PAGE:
Tour Confidential: Nelly Korda, Rory McIlroy, PGA Championship thoughts 

Rory McIlroy

Rory McIlroy on Sunday after his win at the Wells Fargo Championship.

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Check in every week for the unfiltered opinions of our writers and editors as they break down the hottest topics in the sport, and join the conversation by tweeting us at @golf_com. This week, we discuss Scottie Scheffler’s, Rory McIlroy’s and Tiger Woods’ chances at this week’s PGA Championship, Nelly Korda and more.

1. The 2024 PGA Championship begins on Thursday at Valhalla Golf Club in Louisville, Ky., where Scottie Scheffler will be the betting favorite and Brooks Koepka will defend his title. (There’s no word yet if Scheffler’s baby was born, but he’s on the interview schedule for Tuesday.) Any reason to think three weeks off could hinder Scheffler’s chances?

Ryan Barath, equipment editor (@rdsbarath): At this point with Scottie’s game, I don’t think three weeks off, even when it includes the birth of your first child, will do any harm to his golf game. If he can come out and win the RBC Heritage the week after winning the Masters, and deal with the whirlwind whiplash from that, I think he’s going to come out ready to go at Valhalla.

Dylan Dethier, senior writer (@dylan_dethier): As someone who just became a dad for the first time, I would say that’s the sort of thing that would throw off anybody’s golf game, even the World No. 1 — but I’m guessing we have different childcare setups. It certainly wouldn’t be a shock to see him contend. But we could forgive him if he showed up at Valhalla with something slightly less than his best stuff.  

Nick Piastowski, senior editor (@nickpia): The three weeks off won’t be an issue. The child, though? Quite possibly. Thoughts will be elsewhere, understandably so. Then again, if he wins, days after becoming a new father, his legend grows even more. 

2. Rory McIlroy and Xander Schauffele battled it out in the final round of the Wells Fargo Championship, with McIlroy winning by five shots after an impressive six-under 65. A good confidence boost (for both) with the PGA Championship up next, or not quite so with the World No. 1 not at Quail Hollow?

Rory McIlroy pumps his fist at Wells Fargo.
Rory McIlroy blasts past Xander Schauffele to win Wells Fargo Championship
By: Jack Hirsh

Barath: Both players separated themselves this week on a long and firm golf course, and it would be hard not to come away from this event without a lot of confidence heading into the PGA Championship. Sure, Scottie wasn’t in the field this week, but you can only beat those who are in the field. Rory went ballistic on the back nine while Xander stalled, and hopefully this continues for Rory at the PGA.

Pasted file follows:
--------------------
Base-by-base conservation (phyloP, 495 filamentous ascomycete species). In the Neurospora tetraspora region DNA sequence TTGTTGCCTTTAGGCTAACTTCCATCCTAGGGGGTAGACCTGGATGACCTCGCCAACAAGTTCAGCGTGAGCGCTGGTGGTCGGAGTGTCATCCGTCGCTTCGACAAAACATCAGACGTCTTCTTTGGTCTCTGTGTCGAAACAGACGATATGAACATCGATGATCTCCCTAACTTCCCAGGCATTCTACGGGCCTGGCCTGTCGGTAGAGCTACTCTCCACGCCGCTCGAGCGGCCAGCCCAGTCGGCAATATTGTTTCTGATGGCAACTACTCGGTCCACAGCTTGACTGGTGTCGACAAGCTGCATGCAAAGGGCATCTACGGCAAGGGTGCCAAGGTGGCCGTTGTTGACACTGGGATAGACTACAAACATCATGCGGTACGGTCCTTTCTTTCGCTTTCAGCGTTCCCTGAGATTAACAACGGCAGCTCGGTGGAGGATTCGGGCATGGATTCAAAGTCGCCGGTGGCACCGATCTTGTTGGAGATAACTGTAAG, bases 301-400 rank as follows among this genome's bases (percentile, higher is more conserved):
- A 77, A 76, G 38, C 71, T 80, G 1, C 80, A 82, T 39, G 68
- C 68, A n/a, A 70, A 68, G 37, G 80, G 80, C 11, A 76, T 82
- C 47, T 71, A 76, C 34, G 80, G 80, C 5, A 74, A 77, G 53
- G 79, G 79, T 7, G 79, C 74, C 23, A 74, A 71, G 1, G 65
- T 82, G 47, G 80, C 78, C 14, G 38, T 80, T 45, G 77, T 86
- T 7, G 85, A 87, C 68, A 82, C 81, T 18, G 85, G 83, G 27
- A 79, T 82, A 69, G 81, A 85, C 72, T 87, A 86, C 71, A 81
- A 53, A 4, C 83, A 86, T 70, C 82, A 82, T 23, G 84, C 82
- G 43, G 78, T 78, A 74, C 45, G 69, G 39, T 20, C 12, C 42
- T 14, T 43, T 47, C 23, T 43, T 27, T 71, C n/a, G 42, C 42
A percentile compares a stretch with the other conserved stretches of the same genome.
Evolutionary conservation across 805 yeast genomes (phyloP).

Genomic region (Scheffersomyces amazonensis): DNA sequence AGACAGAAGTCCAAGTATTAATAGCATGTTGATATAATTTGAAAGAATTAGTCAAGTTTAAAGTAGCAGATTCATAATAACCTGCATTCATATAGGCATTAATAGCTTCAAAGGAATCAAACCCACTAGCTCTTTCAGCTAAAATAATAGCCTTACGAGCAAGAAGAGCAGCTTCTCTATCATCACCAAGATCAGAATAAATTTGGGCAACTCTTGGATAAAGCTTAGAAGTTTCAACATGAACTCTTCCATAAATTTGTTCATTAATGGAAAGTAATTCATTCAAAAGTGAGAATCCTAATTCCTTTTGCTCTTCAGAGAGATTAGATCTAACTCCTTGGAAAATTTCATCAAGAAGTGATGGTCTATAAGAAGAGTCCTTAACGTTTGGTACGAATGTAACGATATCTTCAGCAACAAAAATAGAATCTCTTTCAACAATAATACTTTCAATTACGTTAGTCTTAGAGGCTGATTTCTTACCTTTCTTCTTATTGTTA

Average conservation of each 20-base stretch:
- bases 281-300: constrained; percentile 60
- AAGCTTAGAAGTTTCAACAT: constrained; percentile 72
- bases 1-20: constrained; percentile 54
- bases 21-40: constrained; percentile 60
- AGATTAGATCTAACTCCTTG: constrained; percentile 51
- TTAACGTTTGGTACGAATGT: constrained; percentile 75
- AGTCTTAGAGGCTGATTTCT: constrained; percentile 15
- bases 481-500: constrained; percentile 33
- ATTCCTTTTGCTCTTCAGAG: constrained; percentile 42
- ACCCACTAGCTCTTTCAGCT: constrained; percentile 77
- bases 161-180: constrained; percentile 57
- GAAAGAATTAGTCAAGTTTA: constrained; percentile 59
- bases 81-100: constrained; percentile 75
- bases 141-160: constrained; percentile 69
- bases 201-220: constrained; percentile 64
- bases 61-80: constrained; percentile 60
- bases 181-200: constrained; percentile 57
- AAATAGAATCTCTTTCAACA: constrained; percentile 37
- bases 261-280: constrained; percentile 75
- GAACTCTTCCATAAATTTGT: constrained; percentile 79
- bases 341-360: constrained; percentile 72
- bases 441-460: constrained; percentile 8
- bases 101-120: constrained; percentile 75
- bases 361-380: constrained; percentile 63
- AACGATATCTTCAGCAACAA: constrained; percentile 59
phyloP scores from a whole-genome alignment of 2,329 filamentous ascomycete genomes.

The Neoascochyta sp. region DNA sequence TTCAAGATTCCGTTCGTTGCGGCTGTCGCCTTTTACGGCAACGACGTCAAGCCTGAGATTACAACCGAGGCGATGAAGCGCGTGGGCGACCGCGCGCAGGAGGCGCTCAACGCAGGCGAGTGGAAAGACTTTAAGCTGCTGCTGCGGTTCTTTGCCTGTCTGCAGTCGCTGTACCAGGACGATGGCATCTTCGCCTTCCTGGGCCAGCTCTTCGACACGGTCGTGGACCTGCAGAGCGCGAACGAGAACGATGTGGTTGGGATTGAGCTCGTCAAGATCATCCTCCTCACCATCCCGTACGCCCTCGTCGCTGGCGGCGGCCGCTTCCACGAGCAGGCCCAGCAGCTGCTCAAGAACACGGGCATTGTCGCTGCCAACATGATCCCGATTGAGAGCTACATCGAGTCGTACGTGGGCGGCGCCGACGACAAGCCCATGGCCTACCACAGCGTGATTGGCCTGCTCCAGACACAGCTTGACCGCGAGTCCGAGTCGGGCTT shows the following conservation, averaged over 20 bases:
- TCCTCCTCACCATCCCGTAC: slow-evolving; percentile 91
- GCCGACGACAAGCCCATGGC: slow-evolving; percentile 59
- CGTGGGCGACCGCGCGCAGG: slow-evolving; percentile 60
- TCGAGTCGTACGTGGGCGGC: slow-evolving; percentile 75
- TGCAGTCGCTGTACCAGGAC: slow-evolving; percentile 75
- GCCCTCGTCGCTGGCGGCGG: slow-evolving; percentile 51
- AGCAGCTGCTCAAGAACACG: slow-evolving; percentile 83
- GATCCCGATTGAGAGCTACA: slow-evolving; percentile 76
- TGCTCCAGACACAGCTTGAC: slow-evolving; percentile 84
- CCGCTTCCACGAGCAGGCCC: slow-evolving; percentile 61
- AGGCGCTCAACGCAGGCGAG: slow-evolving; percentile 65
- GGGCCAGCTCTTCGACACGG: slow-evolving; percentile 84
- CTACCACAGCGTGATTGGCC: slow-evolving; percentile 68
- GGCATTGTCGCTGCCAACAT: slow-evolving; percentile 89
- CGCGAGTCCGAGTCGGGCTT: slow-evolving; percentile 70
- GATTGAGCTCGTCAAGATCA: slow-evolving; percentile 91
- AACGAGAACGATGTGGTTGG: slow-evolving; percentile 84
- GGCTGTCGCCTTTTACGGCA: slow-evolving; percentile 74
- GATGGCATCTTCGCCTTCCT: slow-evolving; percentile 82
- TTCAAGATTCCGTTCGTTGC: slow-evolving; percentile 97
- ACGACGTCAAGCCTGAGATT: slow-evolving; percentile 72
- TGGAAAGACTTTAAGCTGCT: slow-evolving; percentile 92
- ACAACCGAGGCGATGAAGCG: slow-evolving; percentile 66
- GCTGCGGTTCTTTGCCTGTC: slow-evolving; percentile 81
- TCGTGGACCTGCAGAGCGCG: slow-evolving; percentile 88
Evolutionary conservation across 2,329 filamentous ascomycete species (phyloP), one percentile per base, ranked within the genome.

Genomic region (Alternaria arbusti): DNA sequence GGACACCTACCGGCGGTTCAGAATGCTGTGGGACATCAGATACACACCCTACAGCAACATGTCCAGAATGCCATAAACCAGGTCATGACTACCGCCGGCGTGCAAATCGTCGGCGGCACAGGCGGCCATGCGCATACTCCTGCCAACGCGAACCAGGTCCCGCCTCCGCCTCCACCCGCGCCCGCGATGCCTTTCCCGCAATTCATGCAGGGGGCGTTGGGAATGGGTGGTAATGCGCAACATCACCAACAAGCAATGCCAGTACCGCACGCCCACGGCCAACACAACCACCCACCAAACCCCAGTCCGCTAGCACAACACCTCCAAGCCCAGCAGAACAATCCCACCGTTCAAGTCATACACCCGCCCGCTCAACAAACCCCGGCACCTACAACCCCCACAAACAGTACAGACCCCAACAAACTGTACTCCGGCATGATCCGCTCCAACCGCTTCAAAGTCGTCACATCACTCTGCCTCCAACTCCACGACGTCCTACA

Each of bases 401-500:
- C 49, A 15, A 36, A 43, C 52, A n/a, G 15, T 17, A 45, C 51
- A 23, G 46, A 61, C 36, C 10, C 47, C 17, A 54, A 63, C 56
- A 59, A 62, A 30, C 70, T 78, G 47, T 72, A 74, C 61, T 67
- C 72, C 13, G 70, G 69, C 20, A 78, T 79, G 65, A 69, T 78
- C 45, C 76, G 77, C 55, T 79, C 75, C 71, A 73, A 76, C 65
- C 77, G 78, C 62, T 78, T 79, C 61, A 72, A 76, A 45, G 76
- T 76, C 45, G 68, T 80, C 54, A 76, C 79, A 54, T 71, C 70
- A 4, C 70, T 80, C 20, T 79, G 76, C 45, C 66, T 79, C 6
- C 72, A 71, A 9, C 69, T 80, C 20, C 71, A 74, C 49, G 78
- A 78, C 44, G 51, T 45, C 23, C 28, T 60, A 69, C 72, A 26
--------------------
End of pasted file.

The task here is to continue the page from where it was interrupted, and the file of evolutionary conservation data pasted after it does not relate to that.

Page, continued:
Dethier: Massive confidence boost! Nearly every good PGA Tour player teed it up at Quail Hollow and Xander Schauffele beat them all like a drum. All of ‘em except for Rory McIlroy, that is, and he proved to have far more offense when it mattered on Sunday. These guys both know winning the week before a major is no guarantee of anything — their most recent individual PGA Tour victories came at the 2023 (McIlroy) and 2022 (Schauffele) Genesis Scottish Invitationals, the week before the Open, which neither won. Still, short of Scheffler, who’s playing better golf?

Piastowski: Very much so, especially for McIlroy, the World No. 2. Everything seemingly clicked, against 67 of the PGA Tour’s best, on a course that next year will host the PGA. But I’m also wondering about the Zurich and his win with pal Shane Lowry. McIlroy talked this week of being freed up now. That can mean a lot of different things. But maybe this is the result for McIlroy. And yeah, there are good vibes at Valhalla, where he last won a major.  

3. One story that dominated the pre-tournament chatter was the status of Webb Simpson’s seat on the PGA Tour Policy Board. Simpson previously tried to step down, but only if McIlroy would take his spot. That, however, didn’t happen, and Simpson is serving the remainder of his term. “There was a subset of people on the board that were maybe uncomfortable with me coming back on, for some reason,” McIlroy said. Reading between the lines, why wouldn’t some feel comfortable with McIlroy coming back on? Could he help golf’s division? And, finally, do you have any issue with him rejoining after he resigned his spot months ago?

Rory McIlroy and Jay Monahan.
What’s going on with Rory McIlroy, Jay Monahan, Tiger Woods and the PGA Tour board?
By: Dylan Dethier

Barath: A couple of things here. First off, even as someone who pays close attention to the men’s professional game, all of this is just an absolute slog, and at this point, I just want someone to wake me up once this whole thing is sorted and done with. Secondly, when it comes to people being uncomfortable, I believe there is a big schism between those who are OK with letting some of the PGA Tour history die so that there can finally be a true world tour, and those who still want to keep the PGA mostly structured the way that it is now. Saying that, I think Rory has made it clear that he’s on the side of the world tour, and is ready to negotiate with the Saudi PIF and bring all of the best players back together, while others aren’t quite ready to lose out on their share if that happens. As for coming back, Rory appears to be thinking a lot longer term, and for that reason, if he wants to come back in some capacity, he should be able to.